Creating Effective Policies to Regulate Social Media
by Jack B. Harrison
Use of social media increasingly exposes employers to potential liability for what their employees may do or say in various social media forums or for the manner in which an employee uses various emerging technologies. This development makes it important for employers to develop, implement, and enforce clear social media policies in the workplace in order to avoid potential litigation and liability.
How can an employer face litigation and potential liability based on what an employee may do on a social media website or based on an employee’s use of some emerging technology?
Here are just a few examples:
- Federal Equal Employment Law (Title VII, the Americans with Disabilities Act, the Age Discrimination in Employment Act), as well as similar state laws, protect against unlawful employment practices in the workplace. For example, where an employer knows its employees are being sexually harassed through social media and takes no action, that employer arguably violates the law.
- The Fair Credit Reporting Act prohibits an employer from obtaining and using some types of background information without first obtaining authorization from the employee or prospective employee. Where, for example, a supervisor uses a mobile phone application to check an applicant’s credit record and then refuses to hire her based on what he learns, may subject the company to liability if authorization has not been provided or if the proper notices have not been given.
- The Health Insurance Portability and Accountability Act protects against the unauthorized disclosure of personal health information. But imagine a situation where hospital employees post details of patient medical care to their Facebook page in describing their day. Such postings could expose the employer to HIPAA liability.
- The Uniform Trade Secrets Act, which has been adopted in some form by the vast majority of states, which protects against the disclosure, misappropriation and use of a company’s information, where the economic value derives from the fact that is not generally known to and not readily ascertainable by proper means and the owner takes reasonable steps to protect its secrecy. An employee who discloses his former employer’s trade secrets on his new employer’s website or on its blog could subject the new employer to liability.
These examples are only a few of the various theories under which an employer could be found liable for an employee’s use of social media.
An effective social media policy should:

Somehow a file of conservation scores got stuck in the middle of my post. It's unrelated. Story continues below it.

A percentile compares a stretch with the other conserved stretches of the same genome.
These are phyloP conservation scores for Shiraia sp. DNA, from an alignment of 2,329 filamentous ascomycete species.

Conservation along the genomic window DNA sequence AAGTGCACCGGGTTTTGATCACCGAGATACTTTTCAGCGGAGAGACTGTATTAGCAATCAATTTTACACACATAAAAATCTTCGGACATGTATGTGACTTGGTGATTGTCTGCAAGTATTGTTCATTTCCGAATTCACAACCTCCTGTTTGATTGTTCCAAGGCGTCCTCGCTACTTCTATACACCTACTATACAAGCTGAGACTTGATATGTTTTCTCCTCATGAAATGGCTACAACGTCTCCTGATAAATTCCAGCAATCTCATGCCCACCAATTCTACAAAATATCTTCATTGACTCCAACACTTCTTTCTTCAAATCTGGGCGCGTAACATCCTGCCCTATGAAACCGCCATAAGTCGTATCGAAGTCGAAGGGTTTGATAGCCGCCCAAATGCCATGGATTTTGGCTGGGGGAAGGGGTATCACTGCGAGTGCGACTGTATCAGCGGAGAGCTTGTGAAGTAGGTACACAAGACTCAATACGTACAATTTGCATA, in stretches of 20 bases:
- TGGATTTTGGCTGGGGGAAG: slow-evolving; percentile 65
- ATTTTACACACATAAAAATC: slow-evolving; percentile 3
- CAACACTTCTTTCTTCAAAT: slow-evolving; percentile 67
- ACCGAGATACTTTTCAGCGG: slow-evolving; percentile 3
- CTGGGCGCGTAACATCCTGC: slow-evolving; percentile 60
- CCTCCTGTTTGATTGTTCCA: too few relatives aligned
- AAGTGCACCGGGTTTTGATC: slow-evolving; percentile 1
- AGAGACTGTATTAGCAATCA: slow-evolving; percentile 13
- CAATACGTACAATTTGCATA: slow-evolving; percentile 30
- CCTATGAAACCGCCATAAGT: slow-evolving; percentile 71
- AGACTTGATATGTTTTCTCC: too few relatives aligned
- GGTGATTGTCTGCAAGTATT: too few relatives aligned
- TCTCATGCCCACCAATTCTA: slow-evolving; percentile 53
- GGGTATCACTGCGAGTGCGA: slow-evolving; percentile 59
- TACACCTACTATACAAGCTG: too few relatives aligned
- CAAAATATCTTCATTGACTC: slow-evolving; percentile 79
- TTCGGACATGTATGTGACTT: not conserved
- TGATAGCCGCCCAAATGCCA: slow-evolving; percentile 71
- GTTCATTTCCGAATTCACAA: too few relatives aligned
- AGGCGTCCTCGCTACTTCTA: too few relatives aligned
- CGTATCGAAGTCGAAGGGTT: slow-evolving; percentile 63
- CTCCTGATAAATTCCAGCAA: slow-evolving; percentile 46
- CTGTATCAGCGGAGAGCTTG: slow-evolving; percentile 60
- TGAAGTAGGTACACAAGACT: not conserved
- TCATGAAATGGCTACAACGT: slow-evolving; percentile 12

- Fit within the strategic vision of how the employer uses electronic media in its business;
- Be consistent with the employer's policies on: discrimination, harassment, retaliation, ethical practices, intellectual property, trade secrets, information technology, and technology/electronic resources use policies;
- Be clear about who the policy applies to and specifically identify the media to which it refers, including social networks, blogs, YouTube, Twitter, text messages, bulletin boards and chat rooms;
- Contain clear statements about limitations on expectations of privacy, including the employer’s ownership of the computer, the employer’s right to monitor and access social media during and after employment, and the existence of an “audit trail” as to activity conducted on a company computer;
Regarding employer-sponsored social media:
- Require employees to take responsibility for what they post, to create excitement about the employer’s business and to add value; to be respectful and use good judgment; to complain to human resources about any misuse of social media.
- Prohibit employees from disclosing company confidential and trade secret information; posting personal and privileged information like attorney-client and doctor-patient communications; soliciting for non-company activities; slacking; “friending” subordinates on Facebook or similar sites; posting anonymously or pseudonymously; and violating other company policies through the use of social media.
Regarding non-employer-sponsored social media:
- Require employees to comply with all company policies; to post a disclaimer for any comments relating to the company; to be truthful and respectful; to resolve human resources complaints internally; to contact HR or a manager for needed clarification.
- Prohibit employees from disparaging the company, its employees, and the competition; from using the company’s graphics or photos of the company; from posting anonymously or pseudonymously about the company; and from violating company-mandated blackouts.
Finally, the policy must state clear consequences for violations of the policy and be implemented in a manner to insure that managers, information technology staff, and other employees are trained to understand and follow them. Additionally, an employer will have to monitor, enforce and re-evaluate the policy as necessary.